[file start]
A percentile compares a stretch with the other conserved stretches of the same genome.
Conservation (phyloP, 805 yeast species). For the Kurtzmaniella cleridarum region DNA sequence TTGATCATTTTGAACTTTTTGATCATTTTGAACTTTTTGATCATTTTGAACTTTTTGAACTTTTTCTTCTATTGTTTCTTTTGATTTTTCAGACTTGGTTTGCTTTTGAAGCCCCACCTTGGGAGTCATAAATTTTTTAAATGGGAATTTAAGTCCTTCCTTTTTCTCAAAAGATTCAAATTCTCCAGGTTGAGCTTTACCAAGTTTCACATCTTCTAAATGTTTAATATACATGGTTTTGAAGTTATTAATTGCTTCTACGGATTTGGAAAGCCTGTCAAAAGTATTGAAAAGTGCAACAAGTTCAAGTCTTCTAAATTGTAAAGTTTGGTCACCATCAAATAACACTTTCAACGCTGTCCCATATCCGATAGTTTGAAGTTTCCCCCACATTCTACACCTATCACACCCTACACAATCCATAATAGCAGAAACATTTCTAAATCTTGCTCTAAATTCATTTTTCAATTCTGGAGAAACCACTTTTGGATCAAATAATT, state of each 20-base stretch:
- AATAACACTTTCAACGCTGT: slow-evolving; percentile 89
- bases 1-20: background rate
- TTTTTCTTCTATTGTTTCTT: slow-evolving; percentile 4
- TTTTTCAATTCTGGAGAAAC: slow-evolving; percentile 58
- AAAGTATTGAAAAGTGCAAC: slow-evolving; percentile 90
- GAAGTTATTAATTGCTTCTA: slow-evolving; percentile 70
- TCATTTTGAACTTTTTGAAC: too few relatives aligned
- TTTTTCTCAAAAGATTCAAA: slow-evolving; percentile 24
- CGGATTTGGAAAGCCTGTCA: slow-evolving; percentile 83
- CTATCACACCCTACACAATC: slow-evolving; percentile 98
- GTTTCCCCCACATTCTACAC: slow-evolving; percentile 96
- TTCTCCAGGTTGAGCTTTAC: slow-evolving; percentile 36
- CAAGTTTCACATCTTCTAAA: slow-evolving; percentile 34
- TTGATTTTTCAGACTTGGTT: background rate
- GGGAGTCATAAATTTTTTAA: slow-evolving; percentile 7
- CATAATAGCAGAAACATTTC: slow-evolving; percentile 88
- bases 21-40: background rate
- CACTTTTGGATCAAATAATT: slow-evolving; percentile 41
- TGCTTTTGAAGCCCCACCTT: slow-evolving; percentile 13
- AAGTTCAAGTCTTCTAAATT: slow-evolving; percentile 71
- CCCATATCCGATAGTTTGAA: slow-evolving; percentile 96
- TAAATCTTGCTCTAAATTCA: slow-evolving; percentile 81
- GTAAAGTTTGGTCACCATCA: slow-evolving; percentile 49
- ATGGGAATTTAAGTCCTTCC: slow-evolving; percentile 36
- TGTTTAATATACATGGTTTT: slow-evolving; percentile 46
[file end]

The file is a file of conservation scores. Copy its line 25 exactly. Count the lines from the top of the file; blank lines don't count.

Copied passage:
- GTAAAGTTTGGTCACCATCA: slow-evolving; percentile 49